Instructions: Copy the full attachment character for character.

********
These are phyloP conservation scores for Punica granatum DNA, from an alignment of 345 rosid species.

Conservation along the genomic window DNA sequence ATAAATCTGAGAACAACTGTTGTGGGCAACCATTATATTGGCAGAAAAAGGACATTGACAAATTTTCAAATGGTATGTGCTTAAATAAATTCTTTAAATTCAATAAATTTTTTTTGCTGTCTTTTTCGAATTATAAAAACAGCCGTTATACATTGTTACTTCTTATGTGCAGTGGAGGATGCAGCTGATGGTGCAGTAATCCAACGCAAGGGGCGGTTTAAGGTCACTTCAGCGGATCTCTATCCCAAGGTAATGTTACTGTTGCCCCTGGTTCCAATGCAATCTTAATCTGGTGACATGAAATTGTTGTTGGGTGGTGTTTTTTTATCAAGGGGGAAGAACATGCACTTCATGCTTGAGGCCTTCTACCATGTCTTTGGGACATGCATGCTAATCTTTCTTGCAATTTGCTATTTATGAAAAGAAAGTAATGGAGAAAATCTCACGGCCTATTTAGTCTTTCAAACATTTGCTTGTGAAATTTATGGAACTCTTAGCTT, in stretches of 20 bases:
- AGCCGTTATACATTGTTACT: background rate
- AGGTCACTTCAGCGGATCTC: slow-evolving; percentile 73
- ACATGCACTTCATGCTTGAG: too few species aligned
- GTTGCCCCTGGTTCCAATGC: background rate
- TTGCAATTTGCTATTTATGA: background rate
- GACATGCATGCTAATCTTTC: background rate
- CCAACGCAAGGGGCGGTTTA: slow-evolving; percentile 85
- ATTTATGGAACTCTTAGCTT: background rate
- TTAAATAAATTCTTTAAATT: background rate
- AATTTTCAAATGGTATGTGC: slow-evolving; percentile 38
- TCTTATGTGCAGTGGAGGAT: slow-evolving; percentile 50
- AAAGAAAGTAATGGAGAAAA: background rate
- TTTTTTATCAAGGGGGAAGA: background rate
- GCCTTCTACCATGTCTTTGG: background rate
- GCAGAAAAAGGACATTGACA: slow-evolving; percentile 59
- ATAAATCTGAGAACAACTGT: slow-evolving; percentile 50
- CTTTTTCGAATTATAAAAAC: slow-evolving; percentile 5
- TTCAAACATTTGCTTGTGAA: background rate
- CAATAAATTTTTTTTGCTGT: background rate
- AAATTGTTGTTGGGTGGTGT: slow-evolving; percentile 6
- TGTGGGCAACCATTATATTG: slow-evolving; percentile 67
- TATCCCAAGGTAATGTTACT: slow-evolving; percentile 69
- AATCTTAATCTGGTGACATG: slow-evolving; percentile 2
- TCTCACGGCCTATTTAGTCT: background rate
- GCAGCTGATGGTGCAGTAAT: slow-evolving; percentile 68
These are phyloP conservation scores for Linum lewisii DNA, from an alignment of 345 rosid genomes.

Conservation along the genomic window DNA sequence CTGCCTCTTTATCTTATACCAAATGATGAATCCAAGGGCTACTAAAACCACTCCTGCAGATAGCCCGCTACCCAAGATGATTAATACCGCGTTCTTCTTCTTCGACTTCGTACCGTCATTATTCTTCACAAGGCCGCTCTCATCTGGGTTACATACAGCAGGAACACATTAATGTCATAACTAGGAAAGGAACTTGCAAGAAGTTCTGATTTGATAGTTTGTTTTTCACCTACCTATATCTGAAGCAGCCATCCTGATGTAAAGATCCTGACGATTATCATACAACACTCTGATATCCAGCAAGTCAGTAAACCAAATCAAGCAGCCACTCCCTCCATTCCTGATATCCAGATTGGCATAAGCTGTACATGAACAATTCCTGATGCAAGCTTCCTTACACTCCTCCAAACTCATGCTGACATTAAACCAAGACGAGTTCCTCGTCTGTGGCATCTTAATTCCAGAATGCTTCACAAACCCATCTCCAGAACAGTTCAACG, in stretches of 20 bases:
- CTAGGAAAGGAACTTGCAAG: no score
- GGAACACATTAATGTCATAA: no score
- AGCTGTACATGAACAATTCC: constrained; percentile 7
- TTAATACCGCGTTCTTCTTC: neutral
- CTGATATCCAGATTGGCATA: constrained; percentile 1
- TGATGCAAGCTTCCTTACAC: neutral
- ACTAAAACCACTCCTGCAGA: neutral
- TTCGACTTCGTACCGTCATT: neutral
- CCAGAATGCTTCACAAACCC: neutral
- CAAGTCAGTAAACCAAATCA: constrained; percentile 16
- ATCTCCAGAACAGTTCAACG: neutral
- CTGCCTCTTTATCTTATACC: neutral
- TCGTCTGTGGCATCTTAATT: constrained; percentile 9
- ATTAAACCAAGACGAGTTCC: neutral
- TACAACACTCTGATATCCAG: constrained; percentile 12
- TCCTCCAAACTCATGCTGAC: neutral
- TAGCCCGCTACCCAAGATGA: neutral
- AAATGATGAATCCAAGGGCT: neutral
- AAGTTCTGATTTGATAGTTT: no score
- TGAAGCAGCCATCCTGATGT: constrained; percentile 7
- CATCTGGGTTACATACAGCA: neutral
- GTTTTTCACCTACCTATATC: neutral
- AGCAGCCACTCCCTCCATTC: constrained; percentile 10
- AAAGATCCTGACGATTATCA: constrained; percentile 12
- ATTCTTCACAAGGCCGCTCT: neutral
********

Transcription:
These are phyloP conservation scores for Punica granatum DNA, from an alignment of 345 rosid species.

Conservation along the genomic window DNA sequence ATAAATCTGAGAACAACTGTTGTGGGCAACCATTATATTGGCAGAAAAAGGACATTGACAAATTTTCAAATGGTATGTGCTTAAATAAATTCTTTAAATTCAATAAATTTTTTTTGCTGTCTTTTTCGAATTATAAAAACAGCCGTTATACATTGTTACTTCTTATGTGCAGTGGAGGATGCAGCTGATGGTGCAGTAATCCAACGCAAGGGGCGGTTTAAGGTCACTTCAGCGGATCTCTATCCCAAGGTAATGTTACTGTTGCCCCTGGTTCCAATGCAATCTTAATCTGGTGACATGAAATTGTTGTTGGGTGGTGTTTTTTTATCAAGGGGGAAGAACATGCACTTCATGCTTGAGGCCTTCTACCATGTCTTTGGGACATGCATGCTAATCTTTCTTGCAATTTGCTATTTATGAAAAGAAAGTAATGGAGAAAATCTCACGGCCTATTTAGTCTTTCAAACATTTGCTTGTGAAATTTATGGAACTCTTAGCTT, in stretches of 20 bases:
- AGCCGTTATACATTGTTACT: background rate
- AGGTCACTTCAGCGGATCTC: slow-evolving; percentile 73
- ACATGCACTTCATGCTTGAG: too few species aligned
- GTTGCCCCTGGTTCCAATGC: background rate
- TTGCAATTTGCTATTTATGA: background rate
- GACATGCATGCTAATCTTTC: background rate
- CCAACGCAAGGGGCGGTTTA: slow-evolving; percentile 85
- ATTTATGGAACTCTTAGCTT: background rate
- TTAAATAAATTCTTTAAATT: background rate
- AATTTTCAAATGGTATGTGC: slow-evolving; percentile 38
- TCTTATGTGCAGTGGAGGAT: slow-evolving; percentile 50
- AAAGAAAGTAATGGAGAAAA: background rate
- TTTTTTATCAAGGGGGAAGA: background rate
- GCCTTCTACCATGTCTTTGG: background rate
- GCAGAAAAAGGACATTGACA: slow-evolving; percentile 59
- ATAAATCTGAGAACAACTGT: slow-evolving; percentile 50
- CTTTTTCGAATTATAAAAAC: slow-evolving; percentile 5
- TTCAAACATTTGCTTGTGAA: background rate
- CAATAAATTTTTTTTGCTGT: background rate
- AAATTGTTGTTGGGTGGTGT: slow-evolving; percentile 6
- TGTGGGCAACCATTATATTG: slow-evolving; percentile 67
- TATCCCAAGGTAATGTTACT: slow-evolving; percentile 69
- AATCTTAATCTGGTGACATG: slow-evolving; percentile 2
- TCTCACGGCCTATTTAGTCT: background rate
- GCAGCTGATGGTGCAGTAAT: slow-evolving; percentile 68
These are phyloP conservation scores for Linum lewisii DNA, from an alignment of 345 rosid genomes.

Conservation along the genomic window DNA sequence CTGCCTCTTTATCTTATACCAAATGATGAATCCAAGGGCTACTAAAACCACTCCTGCAGATAGCCCGCTACCCAAGATGATTAATACCGCGTTCTTCTTCTTCGACTTCGTACCGTCATTATTCTTCACAAGGCCGCTCTCATCTGGGTTACATACAGCAGGAACACATTAATGTCATAACTAGGAAAGGAACTTGCAAGAAGTTCTGATTTGATAGTTTGTTTTTCACCTACCTATATCTGAAGCAGCCATCCTGATGTAAAGATCCTGACGATTATCATACAACACTCTGATATCCAGCAAGTCAGTAAACCAAATCAAGCAGCCACTCCCTCCATTCCTGATATCCAGATTGGCATAAGCTGTACATGAACAATTCCTGATGCAAGCTTCCTTACACTCCTCCAAACTCATGCTGACATTAAACCAAGACGAGTTCCTCGTCTGTGGCATCTTAATTCCAGAATGCTTCACAAACCCATCTCCAGAACAGTTCAACG, in stretches of 20 bases:
- CTAGGAAAGGAACTTGCAAG: no score
- GGAACACATTAATGTCATAA: no score
- AGCTGTACATGAACAATTCC: constrained; percentile 7
- TTAATACCGCGTTCTTCTTC: neutral
- CTGATATCCAGATTGGCATA: constrained; percentile 1
- TGATGCAAGCTTCCTTACAC: neutral
- ACTAAAACCACTCCTGCAGA: neutral
- TTCGACTTCGTACCGTCATT: neutral
- CCAGAATGCTTCACAAACCC: neutral
- CAAGTCAGTAAACCAAATCA: constrained; percentile 16
- ATCTCCAGAACAGTTCAACG: neutral
- CTGCCTCTTTATCTTATACC: neutral
- TCGTCTGTGGCATCTTAATT: constrained; percentile 9
- ATTAAACCAAGACGAGTTCC: neutral
- TACAACACTCTGATATCCAG: constrained; percentile 12
- TCCTCCAAACTCATGCTGAC: neutral
- TAGCCCGCTACCCAAGATGA: neutral
- AAATGATGAATCCAAGGGCT: neutral
- AAGTTCTGATTTGATAGTTT: no score
- TGAAGCAGCCATCCTGATGT: constrained; percentile 7
- CATCTGGGTTACATACAGCA: neutral
- GTTTTTCACCTACCTATATC: neutral
- AGCAGCCACTCCCTCCATTC: constrained; percentile 10
- AAAGATCCTGACGATTATCA: constrained; percentile 12
- ATTCTTCACAAGGCCGCTCT: neutral